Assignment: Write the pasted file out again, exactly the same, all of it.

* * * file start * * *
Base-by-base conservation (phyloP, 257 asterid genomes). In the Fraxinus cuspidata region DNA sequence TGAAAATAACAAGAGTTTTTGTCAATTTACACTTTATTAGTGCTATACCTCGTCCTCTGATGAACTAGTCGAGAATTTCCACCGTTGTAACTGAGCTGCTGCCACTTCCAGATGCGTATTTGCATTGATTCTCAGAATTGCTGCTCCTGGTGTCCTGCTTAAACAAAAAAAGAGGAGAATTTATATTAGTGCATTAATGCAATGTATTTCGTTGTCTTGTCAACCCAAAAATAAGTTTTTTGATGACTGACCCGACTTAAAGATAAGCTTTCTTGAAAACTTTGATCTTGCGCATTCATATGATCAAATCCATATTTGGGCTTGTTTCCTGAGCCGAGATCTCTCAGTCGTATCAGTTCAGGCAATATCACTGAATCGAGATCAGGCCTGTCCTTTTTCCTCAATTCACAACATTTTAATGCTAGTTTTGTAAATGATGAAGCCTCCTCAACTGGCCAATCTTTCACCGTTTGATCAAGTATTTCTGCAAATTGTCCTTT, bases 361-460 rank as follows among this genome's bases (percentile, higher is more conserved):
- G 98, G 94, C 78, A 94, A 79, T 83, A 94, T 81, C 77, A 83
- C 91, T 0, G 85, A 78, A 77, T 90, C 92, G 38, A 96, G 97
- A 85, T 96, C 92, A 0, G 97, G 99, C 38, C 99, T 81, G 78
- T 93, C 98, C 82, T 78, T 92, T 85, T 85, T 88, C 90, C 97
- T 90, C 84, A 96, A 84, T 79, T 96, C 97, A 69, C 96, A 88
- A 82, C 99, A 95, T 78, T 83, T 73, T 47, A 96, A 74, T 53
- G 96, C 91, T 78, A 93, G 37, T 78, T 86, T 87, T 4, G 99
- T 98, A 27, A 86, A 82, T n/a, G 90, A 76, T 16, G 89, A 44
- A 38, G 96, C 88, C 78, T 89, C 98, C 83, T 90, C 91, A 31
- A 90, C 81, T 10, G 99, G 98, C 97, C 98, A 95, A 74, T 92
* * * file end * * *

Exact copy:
Base-by-base conservation (phyloP, 257 asterid genomes). In the Fraxinus cuspidata region DNA sequence TGAAAATAACAAGAGTTTTTGTCAATTTACACTTTATTAGTGCTATACCTCGTCCTCTGATGAACTAGTCGAGAATTTCCACCGTTGTAACTGAGCTGCTGCCACTTCCAGATGCGTATTTGCATTGATTCTCAGAATTGCTGCTCCTGGTGTCCTGCTTAAACAAAAAAAGAGGAGAATTTATATTAGTGCATTAATGCAATGTATTTCGTTGTCTTGTCAACCCAAAAATAAGTTTTTTGATGACTGACCCGACTTAAAGATAAGCTTTCTTGAAAACTTTGATCTTGCGCATTCATATGATCAAATCCATATTTGGGCTTGTTTCCTGAGCCGAGATCTCTCAGTCGTATCAGTTCAGGCAATATCACTGAATCGAGATCAGGCCTGTCCTTTTTCCTCAATTCACAACATTTTAATGCTAGTTTTGTAAATGATGAAGCCTCCTCAACTGGCCAATCTTTCACCGTTTGATCAAGTATTTCTGCAAATTGTCCTTT, bases 361-460 rank as follows among this genome's bases (percentile, higher is more conserved):
- G 98, G 94, C 78, A 94, A 79, T 83, A 94, T 81, C 77, A 83
- C 91, T 0, G 85, A 78, A 77, T 90, C 92, G 38, A 96, G 97
- A 85, T 96, C 92, A 0, G 97, G 99, C 38, C 99, T 81, G 78
- T 93, C 98, C 82, T 78, T 92, T 85, T 85, T 88, C 90, C 97
- T 90, C 84, A 96, A 84, T 79, T 96, C 97, A 69, C 96, A 88
- A 82, C 99, A 95, T 78, T 83, T 73, T 47, A 96, A 74, T 53
- G 96, C 91, T 78, A 93, G 37, T 78, T 86, T 87, T 4, G 99
- T 98, A 27, A 86, A 82, T n/a, G 90, A 76, T 16, G 89, A 44
- A 38, G 96, C 88, C 78, T 89, C 98, C 83, T 90, C 91, A 31
- A 90, C 81, T 10, G 99, G 98, C 97, C 98, A 95, A 74, T 92